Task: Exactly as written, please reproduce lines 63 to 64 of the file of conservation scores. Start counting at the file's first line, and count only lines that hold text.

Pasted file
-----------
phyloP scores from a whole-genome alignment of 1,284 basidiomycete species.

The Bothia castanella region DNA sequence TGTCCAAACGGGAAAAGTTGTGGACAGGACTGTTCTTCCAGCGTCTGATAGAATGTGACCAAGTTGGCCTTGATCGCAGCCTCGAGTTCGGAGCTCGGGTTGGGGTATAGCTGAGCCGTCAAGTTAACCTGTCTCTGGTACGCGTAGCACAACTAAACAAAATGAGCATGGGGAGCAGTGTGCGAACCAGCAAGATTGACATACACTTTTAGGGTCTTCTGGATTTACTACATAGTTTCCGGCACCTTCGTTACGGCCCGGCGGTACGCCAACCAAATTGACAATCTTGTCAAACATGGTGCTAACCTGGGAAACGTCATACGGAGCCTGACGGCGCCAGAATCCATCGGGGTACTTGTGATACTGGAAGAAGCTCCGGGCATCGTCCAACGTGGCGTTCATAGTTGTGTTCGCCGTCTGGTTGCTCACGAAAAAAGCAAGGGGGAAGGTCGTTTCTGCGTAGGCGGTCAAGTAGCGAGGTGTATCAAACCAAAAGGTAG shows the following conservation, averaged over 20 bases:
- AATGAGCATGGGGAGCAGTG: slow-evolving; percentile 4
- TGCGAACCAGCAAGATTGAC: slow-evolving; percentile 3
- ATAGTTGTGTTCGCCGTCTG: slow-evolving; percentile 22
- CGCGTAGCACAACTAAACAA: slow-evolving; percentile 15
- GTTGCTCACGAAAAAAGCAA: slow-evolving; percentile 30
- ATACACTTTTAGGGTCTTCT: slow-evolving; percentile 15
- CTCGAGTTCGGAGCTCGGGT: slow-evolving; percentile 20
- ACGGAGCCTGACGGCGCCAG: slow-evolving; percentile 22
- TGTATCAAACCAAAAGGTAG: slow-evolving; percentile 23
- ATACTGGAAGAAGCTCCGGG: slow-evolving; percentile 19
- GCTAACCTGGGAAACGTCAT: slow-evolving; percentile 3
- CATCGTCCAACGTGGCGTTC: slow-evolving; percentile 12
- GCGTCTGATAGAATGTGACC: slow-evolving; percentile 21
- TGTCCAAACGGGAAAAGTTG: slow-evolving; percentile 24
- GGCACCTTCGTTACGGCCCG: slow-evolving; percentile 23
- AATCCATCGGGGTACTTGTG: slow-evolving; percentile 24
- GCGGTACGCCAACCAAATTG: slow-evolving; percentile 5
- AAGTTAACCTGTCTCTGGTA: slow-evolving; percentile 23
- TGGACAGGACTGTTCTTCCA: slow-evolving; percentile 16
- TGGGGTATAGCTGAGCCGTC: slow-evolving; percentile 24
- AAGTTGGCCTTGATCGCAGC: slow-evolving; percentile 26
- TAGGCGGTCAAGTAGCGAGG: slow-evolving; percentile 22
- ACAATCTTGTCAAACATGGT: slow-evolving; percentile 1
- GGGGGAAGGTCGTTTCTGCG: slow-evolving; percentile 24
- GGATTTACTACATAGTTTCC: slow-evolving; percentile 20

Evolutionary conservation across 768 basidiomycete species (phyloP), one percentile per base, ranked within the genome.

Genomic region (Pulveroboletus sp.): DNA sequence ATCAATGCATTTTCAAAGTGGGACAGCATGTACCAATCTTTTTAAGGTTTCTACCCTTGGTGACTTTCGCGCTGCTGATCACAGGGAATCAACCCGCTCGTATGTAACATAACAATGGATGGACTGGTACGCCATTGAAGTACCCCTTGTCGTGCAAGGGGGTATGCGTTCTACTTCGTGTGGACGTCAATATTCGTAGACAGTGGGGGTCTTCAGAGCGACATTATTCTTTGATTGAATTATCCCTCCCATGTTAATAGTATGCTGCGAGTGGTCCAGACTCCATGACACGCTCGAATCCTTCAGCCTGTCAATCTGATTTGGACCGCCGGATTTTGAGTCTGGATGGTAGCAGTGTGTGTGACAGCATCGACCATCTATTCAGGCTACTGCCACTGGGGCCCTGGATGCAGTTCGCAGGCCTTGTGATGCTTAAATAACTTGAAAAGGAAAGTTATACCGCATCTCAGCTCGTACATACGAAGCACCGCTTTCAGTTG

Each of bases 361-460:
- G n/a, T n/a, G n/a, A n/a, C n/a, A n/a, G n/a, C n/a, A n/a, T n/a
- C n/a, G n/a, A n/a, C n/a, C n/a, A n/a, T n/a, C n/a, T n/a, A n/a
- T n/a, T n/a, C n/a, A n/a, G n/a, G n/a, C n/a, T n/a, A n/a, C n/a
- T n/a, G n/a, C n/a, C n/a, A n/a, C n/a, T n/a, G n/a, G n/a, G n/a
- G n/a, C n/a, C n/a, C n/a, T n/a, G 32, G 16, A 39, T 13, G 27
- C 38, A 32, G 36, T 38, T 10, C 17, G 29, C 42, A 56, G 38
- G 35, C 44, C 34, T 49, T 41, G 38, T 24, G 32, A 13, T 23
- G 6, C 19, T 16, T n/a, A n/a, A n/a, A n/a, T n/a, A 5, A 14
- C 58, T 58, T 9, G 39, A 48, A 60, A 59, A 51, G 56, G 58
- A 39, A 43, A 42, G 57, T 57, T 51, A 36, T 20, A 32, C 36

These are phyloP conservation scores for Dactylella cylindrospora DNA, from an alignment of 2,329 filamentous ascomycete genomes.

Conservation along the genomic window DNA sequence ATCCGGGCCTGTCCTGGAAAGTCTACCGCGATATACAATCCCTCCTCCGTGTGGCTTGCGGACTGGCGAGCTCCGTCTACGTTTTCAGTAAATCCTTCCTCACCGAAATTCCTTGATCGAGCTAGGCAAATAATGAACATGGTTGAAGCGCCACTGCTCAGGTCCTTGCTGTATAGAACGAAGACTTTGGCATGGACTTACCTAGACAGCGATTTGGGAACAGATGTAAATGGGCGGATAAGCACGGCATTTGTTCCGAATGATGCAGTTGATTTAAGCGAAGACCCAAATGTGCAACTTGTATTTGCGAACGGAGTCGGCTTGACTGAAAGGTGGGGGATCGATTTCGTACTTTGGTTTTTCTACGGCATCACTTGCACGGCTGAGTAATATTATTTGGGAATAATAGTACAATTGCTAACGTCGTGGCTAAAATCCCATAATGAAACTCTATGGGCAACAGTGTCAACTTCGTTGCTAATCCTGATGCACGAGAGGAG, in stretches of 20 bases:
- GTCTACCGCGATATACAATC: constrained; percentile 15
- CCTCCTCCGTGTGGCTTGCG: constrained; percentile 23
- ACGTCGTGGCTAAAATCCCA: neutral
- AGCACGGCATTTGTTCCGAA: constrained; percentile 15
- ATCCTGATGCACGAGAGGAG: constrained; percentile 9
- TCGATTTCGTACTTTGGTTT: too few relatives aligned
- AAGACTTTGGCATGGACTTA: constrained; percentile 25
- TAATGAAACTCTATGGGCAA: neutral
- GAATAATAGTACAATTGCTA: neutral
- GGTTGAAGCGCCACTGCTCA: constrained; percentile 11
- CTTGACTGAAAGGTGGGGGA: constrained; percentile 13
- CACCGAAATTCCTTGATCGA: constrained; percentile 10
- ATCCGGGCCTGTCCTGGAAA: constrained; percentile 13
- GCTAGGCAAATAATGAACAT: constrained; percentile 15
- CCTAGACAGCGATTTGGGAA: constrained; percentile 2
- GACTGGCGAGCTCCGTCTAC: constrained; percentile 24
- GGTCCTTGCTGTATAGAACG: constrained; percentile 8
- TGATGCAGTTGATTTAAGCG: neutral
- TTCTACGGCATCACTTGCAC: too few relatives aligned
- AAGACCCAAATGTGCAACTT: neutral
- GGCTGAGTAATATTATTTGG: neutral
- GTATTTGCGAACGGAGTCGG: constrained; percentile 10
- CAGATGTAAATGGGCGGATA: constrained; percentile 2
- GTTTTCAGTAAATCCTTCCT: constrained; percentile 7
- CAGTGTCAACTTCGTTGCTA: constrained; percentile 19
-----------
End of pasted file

- GGCTGAGTAATATTATTTGG: neutral
- GTATTTGCGAACGGAGTCGG: constrained; percentile 10